PLA Response to Disclosure Pilot in the Business and Property Court

 

27 February 2018

 

RESPONSE TO DISCLOSURE PILOT FOR THE BUSINESS AND PROPERTY COURT

 

The Property Litigation Association is an industry association for solicitors with a substantial part of their  practice  in  property  litigation.   The  Association  has  around  1300  members  comprising solicitors from throughout England and Wales (and elsewhere in the United Kingdom) specialising in all aspects of property litigation including commercial, residential and agricultural property law.

 

This response has been prepared by members of the Association’s Law Reform Committee – Peter Bourke, Matthew Ditchburn (Chairman), Bryan Johnston and Stuart Wortley.

 

Please direct any questions concerning this response to Stuart Wortley (0771 288 1393).

 

 

  1. We recognise that a great deal of work has been invested in this project and wish to formally add our own thanks to Lady Justice Gloster, the members of the Disclosure Working Group (“DWG”) and the firms / in house teams which participated in the road-testing exercise for their respective contribution

 

  1. In property related litigation, standard disclosure rarely generates volumes of documents which are so large that (a) the documents are difficult to manage; or (b) the cost of disclosure is disproportionate to the value of the clai Accordingly, for our members the current rules (typically providing for standard disclosure supplemented as necessary by applications for specific disclosure) work reasonably well.   Our membership encounters relatively few complaints about the burden and / or cost of disclosure.

 

  1. At the same time, we recognise and agree with the criticisms which the DWG has made of the current rules in the context of those types of litigation which pursuant to the current rules generate very large volumes of documents.

 

  1. We also agree with the decision to draft an entirely new rule and the principles which have guided the core elements of the drafting:-

 

4.1    imposing express duties on the parties and their representatives concerning disclosure (PD 3) including a duty to disclose adverse documents (irrespective of any order for Extended Disclosure) (PD 3.1(2));

 

4.2    a  flexible  “issues-based”  approach  in  which  the  onus  is  on  each  party  seeking Extended Disclosure to justify the order which they seek having regard to overarching principles which reflect the Overriding Objective (PD 6 and 9);

 

4.3    prescribing alternative but flexible disclosure models (PD 8);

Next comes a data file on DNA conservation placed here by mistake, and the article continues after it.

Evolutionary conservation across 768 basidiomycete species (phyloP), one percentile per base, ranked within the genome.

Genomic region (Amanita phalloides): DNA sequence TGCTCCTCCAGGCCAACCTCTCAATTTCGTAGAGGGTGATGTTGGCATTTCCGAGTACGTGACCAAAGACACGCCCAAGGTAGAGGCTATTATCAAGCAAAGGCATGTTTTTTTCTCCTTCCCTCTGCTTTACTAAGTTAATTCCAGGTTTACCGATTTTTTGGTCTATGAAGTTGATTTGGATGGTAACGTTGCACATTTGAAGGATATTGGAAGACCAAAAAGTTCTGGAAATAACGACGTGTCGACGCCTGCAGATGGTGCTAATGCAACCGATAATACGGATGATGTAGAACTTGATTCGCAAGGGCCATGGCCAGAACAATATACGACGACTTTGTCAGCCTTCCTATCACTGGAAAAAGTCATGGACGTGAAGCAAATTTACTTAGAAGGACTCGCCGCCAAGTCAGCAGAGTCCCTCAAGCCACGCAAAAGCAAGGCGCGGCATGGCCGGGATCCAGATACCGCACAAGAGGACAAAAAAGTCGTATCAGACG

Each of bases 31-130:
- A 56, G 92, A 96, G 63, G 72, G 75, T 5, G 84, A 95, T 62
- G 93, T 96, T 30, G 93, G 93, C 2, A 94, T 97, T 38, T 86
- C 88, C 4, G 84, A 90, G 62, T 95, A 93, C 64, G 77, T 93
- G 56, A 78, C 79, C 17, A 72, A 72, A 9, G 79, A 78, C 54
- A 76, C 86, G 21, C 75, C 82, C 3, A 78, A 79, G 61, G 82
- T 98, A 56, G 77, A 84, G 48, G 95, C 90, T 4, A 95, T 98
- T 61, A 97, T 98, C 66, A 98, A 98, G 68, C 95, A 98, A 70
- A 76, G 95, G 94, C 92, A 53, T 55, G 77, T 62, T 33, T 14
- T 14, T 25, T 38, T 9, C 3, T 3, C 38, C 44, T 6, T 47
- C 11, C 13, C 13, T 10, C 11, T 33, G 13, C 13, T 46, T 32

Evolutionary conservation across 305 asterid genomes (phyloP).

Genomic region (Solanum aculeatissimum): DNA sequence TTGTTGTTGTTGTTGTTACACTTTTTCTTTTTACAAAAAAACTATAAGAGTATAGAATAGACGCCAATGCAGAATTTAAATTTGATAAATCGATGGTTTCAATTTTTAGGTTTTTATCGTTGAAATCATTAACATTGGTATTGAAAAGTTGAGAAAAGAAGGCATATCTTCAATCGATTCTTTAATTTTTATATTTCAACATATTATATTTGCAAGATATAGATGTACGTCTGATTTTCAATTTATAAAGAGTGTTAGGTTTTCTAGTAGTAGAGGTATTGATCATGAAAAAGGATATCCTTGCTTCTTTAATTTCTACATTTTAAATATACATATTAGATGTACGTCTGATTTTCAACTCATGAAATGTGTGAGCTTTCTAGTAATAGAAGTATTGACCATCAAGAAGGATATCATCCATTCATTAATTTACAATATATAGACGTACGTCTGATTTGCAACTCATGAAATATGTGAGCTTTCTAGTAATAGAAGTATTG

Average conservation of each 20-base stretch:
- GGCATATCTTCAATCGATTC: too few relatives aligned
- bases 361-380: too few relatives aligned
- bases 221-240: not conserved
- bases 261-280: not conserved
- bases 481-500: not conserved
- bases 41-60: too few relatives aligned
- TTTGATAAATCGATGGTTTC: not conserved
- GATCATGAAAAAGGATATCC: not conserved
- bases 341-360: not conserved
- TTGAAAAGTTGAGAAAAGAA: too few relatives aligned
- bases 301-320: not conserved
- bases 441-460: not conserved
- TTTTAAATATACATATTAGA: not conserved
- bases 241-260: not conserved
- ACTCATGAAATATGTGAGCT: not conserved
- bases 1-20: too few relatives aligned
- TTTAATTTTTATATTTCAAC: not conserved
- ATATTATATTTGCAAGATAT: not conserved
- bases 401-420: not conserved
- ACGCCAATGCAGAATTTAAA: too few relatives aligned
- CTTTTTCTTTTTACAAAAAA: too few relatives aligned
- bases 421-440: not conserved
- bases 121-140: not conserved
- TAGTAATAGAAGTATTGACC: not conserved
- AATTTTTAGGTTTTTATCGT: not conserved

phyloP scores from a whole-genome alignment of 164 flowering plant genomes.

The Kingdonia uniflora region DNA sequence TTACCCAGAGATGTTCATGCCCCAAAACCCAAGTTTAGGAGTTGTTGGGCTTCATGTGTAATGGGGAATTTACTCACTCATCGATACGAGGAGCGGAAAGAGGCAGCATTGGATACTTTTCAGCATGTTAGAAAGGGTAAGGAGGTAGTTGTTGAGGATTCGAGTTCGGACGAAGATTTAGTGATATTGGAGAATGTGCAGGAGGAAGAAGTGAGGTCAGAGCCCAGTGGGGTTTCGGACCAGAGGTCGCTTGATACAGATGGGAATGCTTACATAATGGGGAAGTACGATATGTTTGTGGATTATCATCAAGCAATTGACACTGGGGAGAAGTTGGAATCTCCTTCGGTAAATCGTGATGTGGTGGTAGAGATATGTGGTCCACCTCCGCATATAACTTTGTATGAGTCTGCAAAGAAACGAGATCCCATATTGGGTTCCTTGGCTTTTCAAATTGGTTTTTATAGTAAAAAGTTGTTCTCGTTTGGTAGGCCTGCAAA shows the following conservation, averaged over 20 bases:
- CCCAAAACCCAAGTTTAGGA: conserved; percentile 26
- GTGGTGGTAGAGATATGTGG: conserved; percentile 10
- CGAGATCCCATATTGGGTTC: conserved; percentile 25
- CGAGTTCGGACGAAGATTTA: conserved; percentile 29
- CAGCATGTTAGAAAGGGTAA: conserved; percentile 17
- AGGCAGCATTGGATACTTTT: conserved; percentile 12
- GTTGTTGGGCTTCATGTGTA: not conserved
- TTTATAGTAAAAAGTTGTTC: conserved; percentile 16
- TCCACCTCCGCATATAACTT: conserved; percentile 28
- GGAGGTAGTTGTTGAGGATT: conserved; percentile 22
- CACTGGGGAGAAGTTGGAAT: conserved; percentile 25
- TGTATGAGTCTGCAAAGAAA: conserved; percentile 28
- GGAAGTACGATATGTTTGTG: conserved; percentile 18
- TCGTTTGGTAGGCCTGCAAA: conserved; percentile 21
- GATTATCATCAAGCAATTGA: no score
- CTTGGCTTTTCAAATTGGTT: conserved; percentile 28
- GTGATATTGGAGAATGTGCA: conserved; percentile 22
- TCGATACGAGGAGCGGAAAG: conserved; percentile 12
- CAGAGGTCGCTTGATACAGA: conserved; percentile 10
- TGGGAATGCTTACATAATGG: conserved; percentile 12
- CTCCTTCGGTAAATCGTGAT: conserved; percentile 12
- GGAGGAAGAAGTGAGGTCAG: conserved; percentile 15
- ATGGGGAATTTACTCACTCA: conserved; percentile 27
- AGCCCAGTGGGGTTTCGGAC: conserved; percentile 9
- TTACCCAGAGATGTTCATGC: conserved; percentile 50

4.4    requiring parties to litigation (and their advisers):-

 

4.4.1   to consider disclosure from an early stage;

 

4.4.2   to exchange positions and information in the DRD prior to the CMC; and

 

4.4.3   to co-operate with each other …

 

… so that the Court is able to make well informed decisions about disclosure at the first

CMC) (PD 7 and 10); and

 

4.5    acknowledging that in many cases, the probative value of “Narrative Documents” is

insufficient to justify the cost of having to disclose them.

 

A.  BASIC DISCLOSURE

 

  1. We agree with the comment which Chief Master Marsh made at the panel discussion hosted

by the London Solicitors Litigation Association at Simmons & Simmons’ offices on 16 January

2018 to the effect that “Initial Disclosure” might be a more appropriate term for this stage of

the process.

 

B. LIST OF ISSUES FOR DISCLOSURE

 

  1. Whilst we recognise that some issues will require Extended Disclosure and others will not, we wonder whether in the interests of avoiding duplication of lists it might be simpler to require that ALL issues be identified at an early stage.

 

  1. Given that Model A would apply to any issues which do not require disclosure, the additional effort involved in  identifying  all  issues (as opposed  to only those in respect  of which Extended  Disclosure is or  may be  appropriate) does not  strike  us as unduly onerou Indeed, it seems to us that having a complete list of ALL issues at the CMC might be a positive advantage (albeit something which technically falls outside the remit of the DWG).

 

  1. Subject to that point, where there is a disagreement about the draft List of Issues for Disclosure there is no specific provision which requires the Court to reach a determination concerning the List of Issues for Disclosure (it may be that this is not considered necessary).

 

C. EXTENDED DISCLOSURE – PROCEDURE

 

  1. We have noticed that some of the Disclosure Review Document (“DRD”) guidance notes are inconsistent with the Practice Direction (see the table below). Whilst these inconsistencies could be addressed, we wonder whether a better approach may be to remove most of the guidance notes from the DRD altogether and instead for the DRD to cross-reference the Practice Direction.